$ unset NEW_VAR
To verify this, print out the variable:
$ echo $NEW_VAR
You will notice that nothing is displayed in the terminal.
Note: Environment variables defined in the system-wide or user-wide configuration files can be erased solely by removing them from these files. After that, reload the file with the source command for changes to take effect:
$ source <file-name>
[Need to configure Environment Variables on your Linux system ? We can help you. ]
This article covers how to set and unset both local and persistent environment variables in Linux. In fact, every time you start a shell session in Linux, the system goes through configuration files and sets up the environment accordingly. Environment variables play a significant role in this process.
Environment variables are a set of key value pairs stored on your Linux and used by processes in order to be able to perform specific operations. with the export command but also by modifying some system files to make them persistent.
How to Set Environment Variables on Linux using export ?
The easiest way to set environment variables is to use the export command:
$ export VAR="value"
How to Unset Environment Variables on Linux Using unset command ?
To unset an environment variable, use the unset command with the following syntax:
$ unset <variable>
Common Set of Environment Variables on Linux:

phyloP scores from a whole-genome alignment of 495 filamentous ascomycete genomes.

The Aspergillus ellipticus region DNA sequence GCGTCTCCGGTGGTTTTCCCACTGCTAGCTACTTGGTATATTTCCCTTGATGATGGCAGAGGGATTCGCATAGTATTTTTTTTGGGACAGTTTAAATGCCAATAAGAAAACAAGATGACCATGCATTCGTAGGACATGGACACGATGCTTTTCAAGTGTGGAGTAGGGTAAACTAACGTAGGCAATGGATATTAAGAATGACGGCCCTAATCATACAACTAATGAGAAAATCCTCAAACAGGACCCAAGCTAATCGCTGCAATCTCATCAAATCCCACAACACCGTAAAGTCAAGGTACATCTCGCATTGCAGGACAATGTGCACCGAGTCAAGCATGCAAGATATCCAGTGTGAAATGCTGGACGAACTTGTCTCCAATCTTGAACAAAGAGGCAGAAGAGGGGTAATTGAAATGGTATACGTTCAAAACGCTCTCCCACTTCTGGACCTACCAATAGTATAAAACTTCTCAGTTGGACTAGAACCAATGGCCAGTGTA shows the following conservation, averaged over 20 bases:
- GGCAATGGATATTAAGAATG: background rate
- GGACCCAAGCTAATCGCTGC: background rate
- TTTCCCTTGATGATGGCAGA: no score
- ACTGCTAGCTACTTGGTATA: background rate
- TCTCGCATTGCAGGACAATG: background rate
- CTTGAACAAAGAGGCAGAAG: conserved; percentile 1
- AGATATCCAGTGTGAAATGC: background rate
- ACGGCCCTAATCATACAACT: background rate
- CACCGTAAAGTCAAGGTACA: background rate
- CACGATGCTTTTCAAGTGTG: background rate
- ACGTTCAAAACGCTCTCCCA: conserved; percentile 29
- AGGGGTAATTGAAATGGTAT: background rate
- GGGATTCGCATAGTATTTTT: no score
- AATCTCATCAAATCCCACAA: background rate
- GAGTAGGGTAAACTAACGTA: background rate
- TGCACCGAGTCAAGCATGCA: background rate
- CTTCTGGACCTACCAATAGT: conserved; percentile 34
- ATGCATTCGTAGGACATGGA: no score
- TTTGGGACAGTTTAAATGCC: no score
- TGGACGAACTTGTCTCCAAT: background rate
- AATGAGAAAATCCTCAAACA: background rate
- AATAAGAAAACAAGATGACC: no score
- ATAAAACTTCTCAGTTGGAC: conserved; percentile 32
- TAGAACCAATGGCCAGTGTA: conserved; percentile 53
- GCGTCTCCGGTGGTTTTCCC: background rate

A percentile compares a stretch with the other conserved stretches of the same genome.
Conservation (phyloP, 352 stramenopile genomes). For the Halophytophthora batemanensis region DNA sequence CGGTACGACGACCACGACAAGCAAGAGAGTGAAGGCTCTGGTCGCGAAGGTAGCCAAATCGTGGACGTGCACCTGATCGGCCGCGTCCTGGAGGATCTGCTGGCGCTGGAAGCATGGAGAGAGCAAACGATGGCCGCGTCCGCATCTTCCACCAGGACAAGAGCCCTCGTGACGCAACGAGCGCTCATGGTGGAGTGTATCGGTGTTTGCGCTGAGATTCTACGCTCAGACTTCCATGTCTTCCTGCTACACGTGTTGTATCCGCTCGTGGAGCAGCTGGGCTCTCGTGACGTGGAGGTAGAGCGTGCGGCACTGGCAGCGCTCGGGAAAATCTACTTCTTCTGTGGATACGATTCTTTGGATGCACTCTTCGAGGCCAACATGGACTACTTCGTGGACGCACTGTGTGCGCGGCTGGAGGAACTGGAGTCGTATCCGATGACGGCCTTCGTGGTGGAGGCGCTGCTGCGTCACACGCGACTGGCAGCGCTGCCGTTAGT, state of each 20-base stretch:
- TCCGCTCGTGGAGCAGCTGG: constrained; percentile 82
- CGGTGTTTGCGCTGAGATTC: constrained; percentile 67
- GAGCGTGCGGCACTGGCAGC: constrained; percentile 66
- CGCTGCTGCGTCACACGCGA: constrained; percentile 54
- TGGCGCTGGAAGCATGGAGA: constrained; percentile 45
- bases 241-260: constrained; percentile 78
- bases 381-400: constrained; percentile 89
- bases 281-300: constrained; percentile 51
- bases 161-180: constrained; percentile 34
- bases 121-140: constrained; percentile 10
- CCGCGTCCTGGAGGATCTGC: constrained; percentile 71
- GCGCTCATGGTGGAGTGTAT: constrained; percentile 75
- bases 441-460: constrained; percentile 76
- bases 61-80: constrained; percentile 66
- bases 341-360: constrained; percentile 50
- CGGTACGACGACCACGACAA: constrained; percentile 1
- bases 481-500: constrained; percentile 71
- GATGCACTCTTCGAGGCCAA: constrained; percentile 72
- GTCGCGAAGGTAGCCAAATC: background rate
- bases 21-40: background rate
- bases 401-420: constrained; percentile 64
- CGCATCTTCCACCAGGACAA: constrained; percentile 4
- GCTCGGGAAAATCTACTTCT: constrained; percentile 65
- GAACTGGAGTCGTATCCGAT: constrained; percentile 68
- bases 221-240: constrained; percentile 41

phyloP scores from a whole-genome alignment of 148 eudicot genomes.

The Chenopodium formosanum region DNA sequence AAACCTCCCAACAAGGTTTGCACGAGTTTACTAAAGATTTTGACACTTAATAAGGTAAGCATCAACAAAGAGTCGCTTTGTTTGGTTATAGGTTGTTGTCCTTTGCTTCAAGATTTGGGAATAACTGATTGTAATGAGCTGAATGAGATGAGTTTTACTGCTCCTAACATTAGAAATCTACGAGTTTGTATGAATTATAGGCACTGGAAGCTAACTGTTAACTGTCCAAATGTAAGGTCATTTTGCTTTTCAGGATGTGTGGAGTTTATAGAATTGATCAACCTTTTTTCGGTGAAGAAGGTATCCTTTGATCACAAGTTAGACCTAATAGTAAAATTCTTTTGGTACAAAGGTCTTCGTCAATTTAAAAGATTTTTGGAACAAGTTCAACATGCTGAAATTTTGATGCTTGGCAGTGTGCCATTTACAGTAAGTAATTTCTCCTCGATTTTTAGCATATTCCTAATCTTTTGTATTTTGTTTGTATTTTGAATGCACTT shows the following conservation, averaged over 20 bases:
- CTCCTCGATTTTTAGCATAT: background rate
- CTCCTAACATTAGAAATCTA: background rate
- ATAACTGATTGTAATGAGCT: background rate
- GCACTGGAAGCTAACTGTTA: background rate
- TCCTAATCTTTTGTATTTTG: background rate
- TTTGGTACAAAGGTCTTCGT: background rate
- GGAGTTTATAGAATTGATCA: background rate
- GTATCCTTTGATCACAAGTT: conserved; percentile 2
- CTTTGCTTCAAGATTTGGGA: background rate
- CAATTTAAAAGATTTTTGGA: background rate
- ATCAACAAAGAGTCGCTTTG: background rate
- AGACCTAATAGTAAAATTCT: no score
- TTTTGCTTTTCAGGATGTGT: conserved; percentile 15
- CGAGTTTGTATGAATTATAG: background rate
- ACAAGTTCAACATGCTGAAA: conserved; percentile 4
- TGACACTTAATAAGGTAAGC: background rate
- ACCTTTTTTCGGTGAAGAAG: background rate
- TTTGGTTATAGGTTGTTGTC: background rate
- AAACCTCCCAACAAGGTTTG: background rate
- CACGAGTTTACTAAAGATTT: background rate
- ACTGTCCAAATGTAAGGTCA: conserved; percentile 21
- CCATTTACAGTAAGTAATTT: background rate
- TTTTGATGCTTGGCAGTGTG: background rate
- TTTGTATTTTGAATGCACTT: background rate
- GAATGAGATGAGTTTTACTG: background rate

- USER : the current username of the user using the system;
- EDITOR : the program run to perform file edits on your host;
- HOME : the home directory of the current user;
- PATH : a colon separated list of directories where the system looks for commands;
- PS1 : the primary prompt string (to define the display of the shell prompt);
- PWD : the current working directory;
- _ : the most recent command executed on the system (by the user)
- MAIL : the path to the current user’s mailbox;
- SHELL : the shell used in order to interpret commands on the system, it can be many different ones (like bash, sh, zsh or others);
- LANG : the language encoding used on the system;
- DESKTOP_SESSION : the current desktop used on your host (GNOME, KDE)
- HISTFILESIZE : number of lines of command history stored in the history file;
- HISTSIZE : number of lines of history allowed in memory;
- UID : the current UID for the user.